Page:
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Impact of Starch Gelatinization and Kernel Fissuring on the Milling Breakage Susceptibility of Parboiled Brown Rice

Buggenhout, Joke, Brijs, Kristof, Delcour, Jan A.
Cereal chemistry 2013 v.90 no.5 pp. 490-496
brown rice, gelatinization, hot water treatment, milling, nutritive value, paddies, parboiling, scanning electron microscopy, seeds, soaking, starch, steaming, texture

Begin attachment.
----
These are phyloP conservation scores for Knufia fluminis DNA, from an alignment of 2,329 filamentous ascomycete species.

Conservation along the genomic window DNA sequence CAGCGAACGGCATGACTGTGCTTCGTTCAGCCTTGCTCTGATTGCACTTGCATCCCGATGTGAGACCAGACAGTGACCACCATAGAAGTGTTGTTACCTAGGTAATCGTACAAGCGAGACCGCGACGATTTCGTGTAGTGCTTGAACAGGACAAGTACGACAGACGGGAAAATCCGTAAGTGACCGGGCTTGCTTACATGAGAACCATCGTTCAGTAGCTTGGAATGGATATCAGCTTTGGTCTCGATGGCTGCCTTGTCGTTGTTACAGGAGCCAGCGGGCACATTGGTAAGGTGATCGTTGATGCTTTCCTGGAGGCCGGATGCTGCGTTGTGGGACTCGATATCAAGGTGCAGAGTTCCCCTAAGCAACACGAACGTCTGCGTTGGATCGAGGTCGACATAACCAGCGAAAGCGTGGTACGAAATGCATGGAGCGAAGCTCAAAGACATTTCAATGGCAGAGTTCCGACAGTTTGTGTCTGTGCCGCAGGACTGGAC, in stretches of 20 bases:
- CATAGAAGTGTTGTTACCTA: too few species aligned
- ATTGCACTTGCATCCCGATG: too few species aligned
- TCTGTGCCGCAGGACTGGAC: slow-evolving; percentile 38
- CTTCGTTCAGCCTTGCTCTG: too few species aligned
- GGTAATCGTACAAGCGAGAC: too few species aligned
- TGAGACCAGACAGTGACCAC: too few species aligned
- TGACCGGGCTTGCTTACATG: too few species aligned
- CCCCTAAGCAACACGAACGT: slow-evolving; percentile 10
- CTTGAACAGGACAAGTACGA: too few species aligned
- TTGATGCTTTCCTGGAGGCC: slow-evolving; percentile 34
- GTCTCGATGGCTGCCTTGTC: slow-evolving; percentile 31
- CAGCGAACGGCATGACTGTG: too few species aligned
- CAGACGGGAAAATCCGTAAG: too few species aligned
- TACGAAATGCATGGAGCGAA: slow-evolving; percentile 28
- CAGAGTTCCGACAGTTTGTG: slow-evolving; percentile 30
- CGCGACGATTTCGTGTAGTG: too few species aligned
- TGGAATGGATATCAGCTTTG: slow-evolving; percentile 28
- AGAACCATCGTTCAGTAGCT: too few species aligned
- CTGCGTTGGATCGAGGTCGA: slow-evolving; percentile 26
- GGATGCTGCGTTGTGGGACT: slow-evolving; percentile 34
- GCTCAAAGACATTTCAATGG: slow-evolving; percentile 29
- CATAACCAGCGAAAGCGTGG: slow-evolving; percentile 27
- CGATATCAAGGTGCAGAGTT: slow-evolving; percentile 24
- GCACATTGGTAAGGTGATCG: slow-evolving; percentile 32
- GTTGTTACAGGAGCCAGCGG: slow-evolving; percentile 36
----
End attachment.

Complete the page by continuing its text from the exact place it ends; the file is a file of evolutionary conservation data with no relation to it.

Parboiling, a hydrothermal treatment of paddy or brown rice, improves the texture and nutritional characteristics of cooked rice. We investigated milling breakage susceptibility of brown rice parboiled under different soaking and steaming conditions, resulting in samples with different degrees of starch gelatinization and levels of fissured grains and white bellies, that is, parboiled grains with translucent outer layers and an undesirable opaque center. The milling breakage susceptibility was 2.1% for raw rice and ranged from less than 1% up to 11.3% for parboiled rice. Parboiled samples with increased milling breakage susceptibility contained higher levels of white bellies and fissured grains. In white bellies, starch gelatinization is incomplete. Scanning electron microscopy revealed inhomogeneities in individual white bellies and fissured rice grains, indicating moisture gradients inside the grains during parboiling. Starch needs to be completely gelatinized to ensure the absence of white bellies and minimal fissured grain levels in the parboiled end product and, as a consequence, a decreased milling breakage.